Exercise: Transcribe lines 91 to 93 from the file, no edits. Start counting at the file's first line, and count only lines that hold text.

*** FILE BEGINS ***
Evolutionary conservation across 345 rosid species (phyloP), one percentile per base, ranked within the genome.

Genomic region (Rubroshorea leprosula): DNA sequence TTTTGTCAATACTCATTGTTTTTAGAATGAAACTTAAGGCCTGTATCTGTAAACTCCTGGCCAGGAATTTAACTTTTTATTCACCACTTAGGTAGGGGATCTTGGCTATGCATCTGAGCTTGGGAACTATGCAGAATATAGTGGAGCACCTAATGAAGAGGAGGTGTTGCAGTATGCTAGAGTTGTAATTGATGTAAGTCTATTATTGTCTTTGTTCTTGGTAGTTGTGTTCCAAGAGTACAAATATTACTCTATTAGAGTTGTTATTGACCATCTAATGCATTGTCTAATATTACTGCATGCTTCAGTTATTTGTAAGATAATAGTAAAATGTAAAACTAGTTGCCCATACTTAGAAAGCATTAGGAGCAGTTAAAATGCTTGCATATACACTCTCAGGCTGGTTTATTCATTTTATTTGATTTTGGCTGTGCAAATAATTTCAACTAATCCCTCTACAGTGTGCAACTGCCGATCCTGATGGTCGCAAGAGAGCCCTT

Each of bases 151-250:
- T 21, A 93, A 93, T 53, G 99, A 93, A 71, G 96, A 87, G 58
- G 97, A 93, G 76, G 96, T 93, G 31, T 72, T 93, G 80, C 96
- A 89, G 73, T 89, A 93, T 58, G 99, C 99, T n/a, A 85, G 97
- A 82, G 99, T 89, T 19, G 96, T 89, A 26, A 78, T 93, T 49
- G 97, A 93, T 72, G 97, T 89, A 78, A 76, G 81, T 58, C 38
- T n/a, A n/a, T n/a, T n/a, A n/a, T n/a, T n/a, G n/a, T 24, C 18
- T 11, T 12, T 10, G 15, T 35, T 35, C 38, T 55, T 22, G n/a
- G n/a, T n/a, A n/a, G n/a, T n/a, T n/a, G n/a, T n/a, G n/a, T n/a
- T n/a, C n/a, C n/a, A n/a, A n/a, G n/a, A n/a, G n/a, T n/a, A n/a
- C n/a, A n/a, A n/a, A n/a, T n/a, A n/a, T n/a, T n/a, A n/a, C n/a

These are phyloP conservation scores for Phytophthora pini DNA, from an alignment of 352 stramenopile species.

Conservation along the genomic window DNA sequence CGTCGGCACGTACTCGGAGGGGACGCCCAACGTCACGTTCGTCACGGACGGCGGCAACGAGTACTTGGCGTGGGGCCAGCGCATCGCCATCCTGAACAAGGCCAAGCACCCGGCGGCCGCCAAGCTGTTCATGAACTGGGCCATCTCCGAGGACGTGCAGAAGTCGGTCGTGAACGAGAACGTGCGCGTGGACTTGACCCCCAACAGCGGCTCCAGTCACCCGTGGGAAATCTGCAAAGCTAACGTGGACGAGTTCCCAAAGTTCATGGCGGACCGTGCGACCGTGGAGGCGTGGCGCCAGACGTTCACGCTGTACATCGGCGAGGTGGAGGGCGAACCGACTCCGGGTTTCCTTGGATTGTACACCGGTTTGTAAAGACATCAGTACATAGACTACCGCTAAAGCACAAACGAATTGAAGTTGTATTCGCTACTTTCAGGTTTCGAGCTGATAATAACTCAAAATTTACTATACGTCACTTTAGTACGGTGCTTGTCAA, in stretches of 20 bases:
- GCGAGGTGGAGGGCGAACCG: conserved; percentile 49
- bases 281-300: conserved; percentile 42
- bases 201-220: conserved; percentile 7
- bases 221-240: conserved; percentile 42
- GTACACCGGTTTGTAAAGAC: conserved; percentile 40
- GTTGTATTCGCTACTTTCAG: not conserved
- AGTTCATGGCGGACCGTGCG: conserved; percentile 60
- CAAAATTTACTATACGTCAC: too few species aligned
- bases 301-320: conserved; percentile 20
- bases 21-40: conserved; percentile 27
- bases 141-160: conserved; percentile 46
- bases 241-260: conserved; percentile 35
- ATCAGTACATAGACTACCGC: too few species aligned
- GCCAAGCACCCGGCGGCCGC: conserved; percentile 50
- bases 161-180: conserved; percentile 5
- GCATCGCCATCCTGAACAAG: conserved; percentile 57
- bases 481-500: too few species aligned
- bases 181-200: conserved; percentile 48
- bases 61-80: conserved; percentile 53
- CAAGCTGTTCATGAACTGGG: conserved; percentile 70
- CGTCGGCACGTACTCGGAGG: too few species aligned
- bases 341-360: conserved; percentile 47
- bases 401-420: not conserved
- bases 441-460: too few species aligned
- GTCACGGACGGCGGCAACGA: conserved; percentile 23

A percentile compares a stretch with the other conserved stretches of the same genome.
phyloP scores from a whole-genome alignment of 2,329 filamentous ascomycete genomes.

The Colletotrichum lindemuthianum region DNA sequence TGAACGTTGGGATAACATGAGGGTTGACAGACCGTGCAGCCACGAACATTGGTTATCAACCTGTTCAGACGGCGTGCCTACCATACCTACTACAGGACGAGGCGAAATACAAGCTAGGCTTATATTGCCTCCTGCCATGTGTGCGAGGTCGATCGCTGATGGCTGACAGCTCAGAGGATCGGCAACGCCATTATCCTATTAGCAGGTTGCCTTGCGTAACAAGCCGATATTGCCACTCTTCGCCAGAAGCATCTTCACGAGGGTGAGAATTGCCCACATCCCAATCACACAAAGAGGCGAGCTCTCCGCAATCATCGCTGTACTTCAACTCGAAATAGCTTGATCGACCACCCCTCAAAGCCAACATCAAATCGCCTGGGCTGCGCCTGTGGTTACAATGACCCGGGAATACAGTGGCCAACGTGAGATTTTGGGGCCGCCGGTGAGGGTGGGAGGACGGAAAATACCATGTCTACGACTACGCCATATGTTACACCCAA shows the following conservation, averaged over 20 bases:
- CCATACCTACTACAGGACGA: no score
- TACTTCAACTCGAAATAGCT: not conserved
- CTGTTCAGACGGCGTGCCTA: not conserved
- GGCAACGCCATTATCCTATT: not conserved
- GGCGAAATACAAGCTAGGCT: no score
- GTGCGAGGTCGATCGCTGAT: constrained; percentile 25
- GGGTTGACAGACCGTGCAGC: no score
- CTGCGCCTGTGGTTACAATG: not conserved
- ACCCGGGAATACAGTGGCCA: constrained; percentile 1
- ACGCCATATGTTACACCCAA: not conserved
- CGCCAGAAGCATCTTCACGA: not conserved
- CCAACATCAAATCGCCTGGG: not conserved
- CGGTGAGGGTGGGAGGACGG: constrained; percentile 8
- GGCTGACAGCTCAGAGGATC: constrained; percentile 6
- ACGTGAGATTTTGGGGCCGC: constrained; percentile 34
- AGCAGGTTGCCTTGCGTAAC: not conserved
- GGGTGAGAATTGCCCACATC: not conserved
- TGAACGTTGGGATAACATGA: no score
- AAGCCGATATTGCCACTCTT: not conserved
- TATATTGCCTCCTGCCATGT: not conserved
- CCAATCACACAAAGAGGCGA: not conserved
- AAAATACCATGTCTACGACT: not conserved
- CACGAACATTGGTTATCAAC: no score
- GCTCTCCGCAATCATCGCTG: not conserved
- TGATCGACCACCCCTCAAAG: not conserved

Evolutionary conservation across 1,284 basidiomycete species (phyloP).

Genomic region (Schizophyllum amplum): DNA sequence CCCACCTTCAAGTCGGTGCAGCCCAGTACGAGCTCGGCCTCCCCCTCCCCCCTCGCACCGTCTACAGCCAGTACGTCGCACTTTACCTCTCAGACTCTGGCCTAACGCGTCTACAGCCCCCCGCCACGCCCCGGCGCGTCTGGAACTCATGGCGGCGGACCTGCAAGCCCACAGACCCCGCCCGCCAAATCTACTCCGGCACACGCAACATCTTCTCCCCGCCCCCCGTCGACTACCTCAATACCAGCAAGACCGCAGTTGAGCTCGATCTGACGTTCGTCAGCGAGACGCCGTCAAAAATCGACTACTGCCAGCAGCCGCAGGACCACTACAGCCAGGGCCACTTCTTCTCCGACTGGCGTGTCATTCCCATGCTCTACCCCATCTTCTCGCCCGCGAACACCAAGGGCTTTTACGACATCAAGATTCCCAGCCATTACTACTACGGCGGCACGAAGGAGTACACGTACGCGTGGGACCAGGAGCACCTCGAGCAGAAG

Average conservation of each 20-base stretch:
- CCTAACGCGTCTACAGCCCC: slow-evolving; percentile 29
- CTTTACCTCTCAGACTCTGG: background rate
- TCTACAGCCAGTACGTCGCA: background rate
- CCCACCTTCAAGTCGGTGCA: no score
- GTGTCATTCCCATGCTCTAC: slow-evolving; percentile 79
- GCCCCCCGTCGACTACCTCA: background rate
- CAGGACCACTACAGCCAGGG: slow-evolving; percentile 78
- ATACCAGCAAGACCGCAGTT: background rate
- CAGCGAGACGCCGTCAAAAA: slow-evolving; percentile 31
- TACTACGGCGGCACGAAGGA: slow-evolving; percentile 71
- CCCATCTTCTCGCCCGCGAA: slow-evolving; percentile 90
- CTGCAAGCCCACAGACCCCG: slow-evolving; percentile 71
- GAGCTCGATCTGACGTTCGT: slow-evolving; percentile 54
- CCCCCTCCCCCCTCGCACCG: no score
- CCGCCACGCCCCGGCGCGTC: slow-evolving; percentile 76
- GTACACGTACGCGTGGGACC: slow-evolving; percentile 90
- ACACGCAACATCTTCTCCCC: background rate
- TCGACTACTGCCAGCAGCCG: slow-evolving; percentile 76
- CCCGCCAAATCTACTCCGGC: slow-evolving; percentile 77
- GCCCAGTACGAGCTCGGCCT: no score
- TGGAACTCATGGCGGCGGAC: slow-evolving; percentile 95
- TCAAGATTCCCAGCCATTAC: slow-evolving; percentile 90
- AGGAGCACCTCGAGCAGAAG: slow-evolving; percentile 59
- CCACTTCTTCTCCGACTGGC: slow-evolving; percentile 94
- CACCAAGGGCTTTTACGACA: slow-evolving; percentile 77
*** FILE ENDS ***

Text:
- GCCCAGTACGAGCTCGGCCT: no score
- TGGAACTCATGGCGGCGGAC: slow-evolving; percentile 95
- TCAAGATTCCCAGCCATTAC: slow-evolving; percentile 90